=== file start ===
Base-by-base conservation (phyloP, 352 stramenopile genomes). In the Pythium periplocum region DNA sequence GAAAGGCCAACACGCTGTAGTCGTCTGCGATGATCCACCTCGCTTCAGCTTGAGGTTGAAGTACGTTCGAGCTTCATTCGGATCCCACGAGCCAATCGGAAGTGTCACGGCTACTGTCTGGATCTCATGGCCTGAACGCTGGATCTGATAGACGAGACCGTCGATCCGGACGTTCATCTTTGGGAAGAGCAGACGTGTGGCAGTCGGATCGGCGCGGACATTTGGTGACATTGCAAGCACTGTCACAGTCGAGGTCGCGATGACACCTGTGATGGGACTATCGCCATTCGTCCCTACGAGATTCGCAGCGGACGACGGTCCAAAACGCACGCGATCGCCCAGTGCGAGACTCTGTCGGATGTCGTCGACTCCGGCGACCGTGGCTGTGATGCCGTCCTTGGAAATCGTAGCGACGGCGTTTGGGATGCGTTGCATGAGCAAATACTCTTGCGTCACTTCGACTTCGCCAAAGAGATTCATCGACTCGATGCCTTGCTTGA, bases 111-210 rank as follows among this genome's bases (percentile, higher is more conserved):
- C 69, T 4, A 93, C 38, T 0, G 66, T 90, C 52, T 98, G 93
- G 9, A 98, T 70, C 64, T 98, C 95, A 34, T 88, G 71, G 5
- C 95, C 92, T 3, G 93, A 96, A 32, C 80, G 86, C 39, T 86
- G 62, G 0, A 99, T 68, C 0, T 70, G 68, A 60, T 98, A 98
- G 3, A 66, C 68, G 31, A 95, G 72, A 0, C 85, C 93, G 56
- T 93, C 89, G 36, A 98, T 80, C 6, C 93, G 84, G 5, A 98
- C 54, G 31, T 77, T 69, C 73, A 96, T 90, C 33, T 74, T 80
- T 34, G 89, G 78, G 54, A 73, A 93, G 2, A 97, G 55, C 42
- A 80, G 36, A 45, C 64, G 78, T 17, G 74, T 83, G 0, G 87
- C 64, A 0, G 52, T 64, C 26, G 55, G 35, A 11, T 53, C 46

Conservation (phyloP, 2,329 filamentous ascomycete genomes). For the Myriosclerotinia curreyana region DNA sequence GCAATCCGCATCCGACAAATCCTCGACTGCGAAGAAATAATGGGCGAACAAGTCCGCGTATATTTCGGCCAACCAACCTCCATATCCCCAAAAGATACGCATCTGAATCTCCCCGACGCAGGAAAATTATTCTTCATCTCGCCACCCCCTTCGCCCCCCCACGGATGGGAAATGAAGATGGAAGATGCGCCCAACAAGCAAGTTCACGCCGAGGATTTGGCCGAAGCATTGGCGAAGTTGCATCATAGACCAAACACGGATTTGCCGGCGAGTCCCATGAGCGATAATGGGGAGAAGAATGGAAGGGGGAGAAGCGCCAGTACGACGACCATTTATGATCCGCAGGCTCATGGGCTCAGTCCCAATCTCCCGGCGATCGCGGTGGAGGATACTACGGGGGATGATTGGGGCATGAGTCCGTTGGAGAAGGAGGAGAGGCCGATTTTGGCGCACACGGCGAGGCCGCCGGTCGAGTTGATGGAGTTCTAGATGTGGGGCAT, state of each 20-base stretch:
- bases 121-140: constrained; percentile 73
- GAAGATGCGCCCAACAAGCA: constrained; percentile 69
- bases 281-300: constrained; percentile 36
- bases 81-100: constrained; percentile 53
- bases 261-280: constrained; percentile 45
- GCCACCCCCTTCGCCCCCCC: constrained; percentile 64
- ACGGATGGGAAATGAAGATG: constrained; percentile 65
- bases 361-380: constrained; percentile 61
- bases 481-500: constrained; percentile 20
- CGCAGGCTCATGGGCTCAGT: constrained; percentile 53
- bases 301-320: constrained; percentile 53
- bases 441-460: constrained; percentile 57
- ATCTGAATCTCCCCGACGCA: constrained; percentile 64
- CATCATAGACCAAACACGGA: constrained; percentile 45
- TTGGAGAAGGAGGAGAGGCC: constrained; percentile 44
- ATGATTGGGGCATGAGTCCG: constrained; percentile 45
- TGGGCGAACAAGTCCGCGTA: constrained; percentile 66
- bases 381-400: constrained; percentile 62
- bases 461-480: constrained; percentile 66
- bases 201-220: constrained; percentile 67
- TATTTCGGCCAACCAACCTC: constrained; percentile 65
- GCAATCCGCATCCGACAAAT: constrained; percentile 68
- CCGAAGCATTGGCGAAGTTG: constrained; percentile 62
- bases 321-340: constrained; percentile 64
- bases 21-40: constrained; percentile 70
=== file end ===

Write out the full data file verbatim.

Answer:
Base-by-base conservation (phyloP, 352 stramenopile genomes). In the Pythium periplocum region DNA sequence GAAAGGCCAACACGCTGTAGTCGTCTGCGATGATCCACCTCGCTTCAGCTTGAGGTTGAAGTACGTTCGAGCTTCATTCGGATCCCACGAGCCAATCGGAAGTGTCACGGCTACTGTCTGGATCTCATGGCCTGAACGCTGGATCTGATAGACGAGACCGTCGATCCGGACGTTCATCTTTGGGAAGAGCAGACGTGTGGCAGTCGGATCGGCGCGGACATTTGGTGACATTGCAAGCACTGTCACAGTCGAGGTCGCGATGACACCTGTGATGGGACTATCGCCATTCGTCCCTACGAGATTCGCAGCGGACGACGGTCCAAAACGCACGCGATCGCCCAGTGCGAGACTCTGTCGGATGTCGTCGACTCCGGCGACCGTGGCTGTGATGCCGTCCTTGGAAATCGTAGCGACGGCGTTTGGGATGCGTTGCATGAGCAAATACTCTTGCGTCACTTCGACTTCGCCAAAGAGATTCATCGACTCGATGCCTTGCTTGA, bases 111-210 rank as follows among this genome's bases (percentile, higher is more conserved):
- C 69, T 4, A 93, C 38, T 0, G 66, T 90, C 52, T 98, G 93
- G 9, A 98, T 70, C 64, T 98, C 95, A 34, T 88, G 71, G 5
- C 95, C 92, T 3, G 93, A 96, A 32, C 80, G 86, C 39, T 86
- G 62, G 0, A 99, T 68, C 0, T 70, G 68, A 60, T 98, A 98
- G 3, A 66, C 68, G 31, A 95, G 72, A 0, C 85, C 93, G 56
- T 93, C 89, G 36, A 98, T 80, C 6, C 93, G 84, G 5, A 98
- C 54, G 31, T 77, T 69, C 73, A 96, T 90, C 33, T 74, T 80
- T 34, G 89, G 78, G 54, A 73, A 93, G 2, A 97, G 55, C 42
- A 80, G 36, A 45, C 64, G 78, T 17, G 74, T 83, G 0, G 87
- C 64, A 0, G 52, T 64, C 26, G 55, G 35, A 11, T 53, C 46

Conservation (phyloP, 2,329 filamentous ascomycete genomes). For the Myriosclerotinia curreyana region DNA sequence GCAATCCGCATCCGACAAATCCTCGACTGCGAAGAAATAATGGGCGAACAAGTCCGCGTATATTTCGGCCAACCAACCTCCATATCCCCAAAAGATACGCATCTGAATCTCCCCGACGCAGGAAAATTATTCTTCATCTCGCCACCCCCTTCGCCCCCCCACGGATGGGAAATGAAGATGGAAGATGCGCCCAACAAGCAAGTTCACGCCGAGGATTTGGCCGAAGCATTGGCGAAGTTGCATCATAGACCAAACACGGATTTGCCGGCGAGTCCCATGAGCGATAATGGGGAGAAGAATGGAAGGGGGAGAAGCGCCAGTACGACGACCATTTATGATCCGCAGGCTCATGGGCTCAGTCCCAATCTCCCGGCGATCGCGGTGGAGGATACTACGGGGGATGATTGGGGCATGAGTCCGTTGGAGAAGGAGGAGAGGCCGATTTTGGCGCACACGGCGAGGCCGCCGGTCGAGTTGATGGAGTTCTAGATGTGGGGCAT, state of each 20-base stretch:
- bases 121-140: constrained; percentile 73
- GAAGATGCGCCCAACAAGCA: constrained; percentile 69
- bases 281-300: constrained; percentile 36
- bases 81-100: constrained; percentile 53
- bases 261-280: constrained; percentile 45
- GCCACCCCCTTCGCCCCCCC: constrained; percentile 64
- ACGGATGGGAAATGAAGATG: constrained; percentile 65
- bases 361-380: constrained; percentile 61
- bases 481-500: constrained; percentile 20
- CGCAGGCTCATGGGCTCAGT: constrained; percentile 53
- bases 301-320: constrained; percentile 53
- bases 441-460: constrained; percentile 57
- ATCTGAATCTCCCCGACGCA: constrained; percentile 64
- CATCATAGACCAAACACGGA: constrained; percentile 45
- TTGGAGAAGGAGGAGAGGCC: constrained; percentile 44
- ATGATTGGGGCATGAGTCCG: constrained; percentile 45
- TGGGCGAACAAGTCCGCGTA: constrained; percentile 66
- bases 381-400: constrained; percentile 62
- bases 461-480: constrained; percentile 66
- bases 201-220: constrained; percentile 67
- TATTTCGGCCAACCAACCTC: constrained; percentile 65
- GCAATCCGCATCCGACAAAT: constrained; percentile 68
- CCGAAGCATTGGCGAAGTTG: constrained; percentile 62
- bases 321-340: constrained; percentile 64
- bases 21-40: constrained; percentile 70